CyberAlert -- October 23, 1996 -- Fundraising News

Five items today:

1. On Monday and Tuesday nights the CBS and NBC evening newscasts did not run any stories from their correspondents traveling with Clinton and Dole. ABC didn't on Tuesday either, but Monday night ABC's Brit Hume actually employed the term "harsh" to Clinton.

2. The questionable fundraising sources for the Democrats is getting some network attention. Tuesday night's World News Tonight included a story a Florida drug dealer invited to a White House dinner.

3. A CBS reporter says a second Clinton term will bring more "moderate appointments" to the Supreme Court, but he's immediately contradicted in the next soundbite.

4. PBS's Frontline asks "Why America Hates the Press." But in one hour a reason left unmentioned: liberal bias.

5. CNN's Susan Rook cites Bob Dole's divorce as proof his word is not his bond.

1) Monday night CBS and NBC covered the day's campaigning with their anchors giving brief reports. NBC Nightly News ran a lengthy piece from Andrea Mitchell on the Indonesian money trail.

On the October 21 World News Tonight, Brit Hume reported President Clinton's reaction to the fundraising scandals. Hume offered a unique use of the term "harsh," applying it to Clinton instead of Dole:

"President Clinton though stayed as far above the fracas as possible. He personally said not a word about it as he campaigned in Ohio and Michigan today. But his campaign thought enough of the matter to send out a spokesman to denounce Bob Dole on it in the harshest terms."
Joe Lockhart, Clinton-Gore Press Secretary: "You know Bob Dole talking about campaign finance reform is like Dr. Jack Kevorkian talking about the sanctity of life. It doesn't work. He has no credibility."

2) On Tuesday's World News Tonight (October 22) Brian Ross explored a convicted drug dealer who got a White House dinner for his $20,000.

Brian Ross: "At the very time twice convicted Jorge Cabrera was setting up his latest cocaine smuggling deal last December in the Florida Keys, Democratic fundraisers were arranging for him to attend a White House dinner with President Clinton. All it took was a $20,000 campaign contribution to the Democratic Party...."
"A few weeks after the White House dinner federal agents raided Cabrera's hideout and seized more than 5,000 pounds of cocaine, leading to Cabrera's conviction in July. Still, the Democrats didn't return his money until last week when after a reporter for Newsweek asked about it and the party finally checked into Cabrera's background. According to Cabrera's lawyer there are pictures of the drug smuggler at the White House and at another dinner here in Florida with Vice President Gore. But federal prosecutors demanded all copies and negatives of those photos and the Justice Department is refusing to make them public."

3) MRC analyst Steve Kaminski caught this humorous sequence during a story on Monday's This Morning on who Dole and Clinton might appoint to the Supreme Court.

CBS reporter Troy Roberts: "Court observers believe a Bob Dole presidency would move the court to the right and President Clinton would stick with moderate appointments should he win a second term."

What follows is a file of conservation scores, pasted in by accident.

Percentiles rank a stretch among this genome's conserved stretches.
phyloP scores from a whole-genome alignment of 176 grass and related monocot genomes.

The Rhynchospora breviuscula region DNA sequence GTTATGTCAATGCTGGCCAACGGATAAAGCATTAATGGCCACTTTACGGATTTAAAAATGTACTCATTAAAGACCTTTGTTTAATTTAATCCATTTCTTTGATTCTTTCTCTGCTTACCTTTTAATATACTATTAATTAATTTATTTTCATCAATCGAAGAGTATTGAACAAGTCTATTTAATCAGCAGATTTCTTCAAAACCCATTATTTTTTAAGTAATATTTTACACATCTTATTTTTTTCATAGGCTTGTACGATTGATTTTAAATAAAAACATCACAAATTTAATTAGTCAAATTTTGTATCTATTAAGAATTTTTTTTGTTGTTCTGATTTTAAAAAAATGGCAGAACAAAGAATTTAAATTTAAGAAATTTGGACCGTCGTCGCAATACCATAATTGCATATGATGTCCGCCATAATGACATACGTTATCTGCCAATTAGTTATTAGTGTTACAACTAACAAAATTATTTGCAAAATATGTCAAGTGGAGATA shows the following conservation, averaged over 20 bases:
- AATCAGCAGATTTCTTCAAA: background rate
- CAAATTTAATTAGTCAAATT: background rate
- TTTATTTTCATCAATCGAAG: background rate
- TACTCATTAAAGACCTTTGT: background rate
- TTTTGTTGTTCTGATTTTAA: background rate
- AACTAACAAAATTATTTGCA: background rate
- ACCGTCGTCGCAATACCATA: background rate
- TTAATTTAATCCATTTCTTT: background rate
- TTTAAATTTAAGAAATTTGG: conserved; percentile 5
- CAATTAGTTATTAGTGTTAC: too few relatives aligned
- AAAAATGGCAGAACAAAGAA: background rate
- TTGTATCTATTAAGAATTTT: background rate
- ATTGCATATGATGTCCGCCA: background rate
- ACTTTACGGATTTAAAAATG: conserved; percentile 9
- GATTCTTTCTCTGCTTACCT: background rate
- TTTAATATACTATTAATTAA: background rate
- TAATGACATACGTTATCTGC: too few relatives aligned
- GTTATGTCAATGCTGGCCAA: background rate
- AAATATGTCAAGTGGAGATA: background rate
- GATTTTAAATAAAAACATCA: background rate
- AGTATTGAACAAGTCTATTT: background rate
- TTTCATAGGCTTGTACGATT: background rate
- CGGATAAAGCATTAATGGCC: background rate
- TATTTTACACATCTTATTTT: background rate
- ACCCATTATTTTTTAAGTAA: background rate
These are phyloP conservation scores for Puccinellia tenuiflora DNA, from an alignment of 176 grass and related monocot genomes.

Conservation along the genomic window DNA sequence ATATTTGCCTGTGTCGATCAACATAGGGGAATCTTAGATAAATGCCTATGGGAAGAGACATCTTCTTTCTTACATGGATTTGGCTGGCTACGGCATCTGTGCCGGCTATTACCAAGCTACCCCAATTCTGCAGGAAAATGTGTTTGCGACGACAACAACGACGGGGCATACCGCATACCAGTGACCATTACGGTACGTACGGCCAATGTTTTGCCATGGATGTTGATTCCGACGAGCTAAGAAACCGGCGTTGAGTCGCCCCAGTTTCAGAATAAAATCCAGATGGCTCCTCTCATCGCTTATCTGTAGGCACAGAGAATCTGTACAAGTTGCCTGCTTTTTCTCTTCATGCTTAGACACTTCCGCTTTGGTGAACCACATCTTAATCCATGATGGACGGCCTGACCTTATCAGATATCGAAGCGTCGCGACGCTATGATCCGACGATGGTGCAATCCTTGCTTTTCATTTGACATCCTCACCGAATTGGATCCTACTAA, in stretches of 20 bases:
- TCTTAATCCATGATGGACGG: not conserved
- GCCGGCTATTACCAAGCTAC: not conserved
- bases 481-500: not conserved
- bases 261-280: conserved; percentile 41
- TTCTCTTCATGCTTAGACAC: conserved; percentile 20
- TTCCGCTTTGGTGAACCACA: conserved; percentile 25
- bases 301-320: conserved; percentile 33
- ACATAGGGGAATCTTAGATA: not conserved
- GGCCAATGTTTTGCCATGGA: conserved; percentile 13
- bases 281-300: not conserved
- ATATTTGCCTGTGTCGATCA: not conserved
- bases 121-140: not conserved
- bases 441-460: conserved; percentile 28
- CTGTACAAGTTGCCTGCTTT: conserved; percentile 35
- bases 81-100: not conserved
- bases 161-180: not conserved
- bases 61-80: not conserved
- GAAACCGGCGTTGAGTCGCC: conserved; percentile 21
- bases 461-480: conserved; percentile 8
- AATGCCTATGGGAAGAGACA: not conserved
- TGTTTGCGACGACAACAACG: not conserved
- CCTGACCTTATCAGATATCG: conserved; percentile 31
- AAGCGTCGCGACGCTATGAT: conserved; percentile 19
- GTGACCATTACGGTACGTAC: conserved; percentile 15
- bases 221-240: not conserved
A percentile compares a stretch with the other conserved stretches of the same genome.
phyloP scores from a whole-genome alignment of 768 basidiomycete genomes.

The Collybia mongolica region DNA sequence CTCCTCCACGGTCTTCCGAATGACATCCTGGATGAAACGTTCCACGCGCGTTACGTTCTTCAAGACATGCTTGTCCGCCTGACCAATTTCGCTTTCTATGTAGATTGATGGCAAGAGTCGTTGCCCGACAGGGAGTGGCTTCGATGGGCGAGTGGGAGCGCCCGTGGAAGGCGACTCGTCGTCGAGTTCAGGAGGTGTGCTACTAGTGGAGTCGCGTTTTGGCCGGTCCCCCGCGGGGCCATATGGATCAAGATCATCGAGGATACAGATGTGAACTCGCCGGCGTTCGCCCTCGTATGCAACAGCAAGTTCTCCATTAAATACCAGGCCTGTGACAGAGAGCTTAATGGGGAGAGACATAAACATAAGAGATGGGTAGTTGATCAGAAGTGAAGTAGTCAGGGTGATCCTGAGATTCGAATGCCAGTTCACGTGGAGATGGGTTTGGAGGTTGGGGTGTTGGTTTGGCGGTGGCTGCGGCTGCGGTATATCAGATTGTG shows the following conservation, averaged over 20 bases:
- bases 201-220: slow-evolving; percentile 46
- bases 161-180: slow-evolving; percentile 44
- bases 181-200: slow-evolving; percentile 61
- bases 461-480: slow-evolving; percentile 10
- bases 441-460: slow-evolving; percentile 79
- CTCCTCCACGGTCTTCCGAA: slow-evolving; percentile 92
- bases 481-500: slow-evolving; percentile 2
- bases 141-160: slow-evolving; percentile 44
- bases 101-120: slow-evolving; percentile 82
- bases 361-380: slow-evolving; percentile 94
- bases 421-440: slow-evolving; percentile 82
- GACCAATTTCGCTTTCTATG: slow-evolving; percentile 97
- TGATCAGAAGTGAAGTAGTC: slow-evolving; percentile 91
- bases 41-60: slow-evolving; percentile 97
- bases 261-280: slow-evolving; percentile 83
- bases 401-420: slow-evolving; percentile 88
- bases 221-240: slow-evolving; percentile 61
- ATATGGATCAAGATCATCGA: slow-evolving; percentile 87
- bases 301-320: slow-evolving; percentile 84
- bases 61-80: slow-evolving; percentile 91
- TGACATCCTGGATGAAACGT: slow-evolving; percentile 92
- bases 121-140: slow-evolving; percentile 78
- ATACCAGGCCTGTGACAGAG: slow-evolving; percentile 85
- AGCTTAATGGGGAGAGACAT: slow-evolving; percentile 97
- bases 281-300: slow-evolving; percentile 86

Clint Bolick, Institute for Justice: "Bill Clinton has tended to appoint very well qualified people but people who are quite liberal. I expect that he'll continue doing that if he gets a second term and the Republican Senate will have no option but to confirm those people."

4) In most markets Tuesday night PBS aired an edition of Frontline titled "Why America Hates the Press." The show approached the subject from the left, using the James Fallows critique as its guide. There was plenty on the evils of the McLaughlin Group, celebrity journalism, reporters taking speaking fees and how awful it was for the Washington Post to put on the front page a story about Bob Woodward's new book.

One theme that was absent: Any consideration of how liberal bias might be turning people off. Just take a look at this list of those featured in the PBS show, as listed in the Washington Post's TV Week on Sunday:

"Michael Kelly, editor of the New Republic; the New York Times's R.W. 'Johnny' Apple; James Fallows of U.S. News & World report; Tom Brokaw and Andrea Mitchell of NBC News; Tim Russert, host of NBC's Meet the Press; McLaughlin Group panelists Jack Germond of the Balitimore Sun, Clarence Page of the Chicago Tribune; Howard Kurtz, Bob Woodward and David Broder of The Washington Post; Paul Taylor, a former Post reporter; and National Public Radio's Elizabeth Arnold and Cokie Roberts."

Not a conservative in the list. Fred Barnes snuck on a couple of times, but not to discuss anything about bias.

5) CNN's Susan Rook took a nice little pot shot at Bob Dole last week. In his Media Notes column on October 21, The Washington Post's Howard Kurtz relayed an exchange from CNN's TalkBack Live (3-4pm ET), though he didn't provide a show date.

After the RNC's Ed Gillespie asserted that for Bob Dole "his word is his bond," Rook shot back: "Which word are we talking about? The word to his first wife when he said, 'Until death do us part?'" Kurtz noted that after an audience member called it a cheap shot, Rook agreed: "Mea culpa. My apologies to Bob and Elizabeth Dole."

-- Brent Baker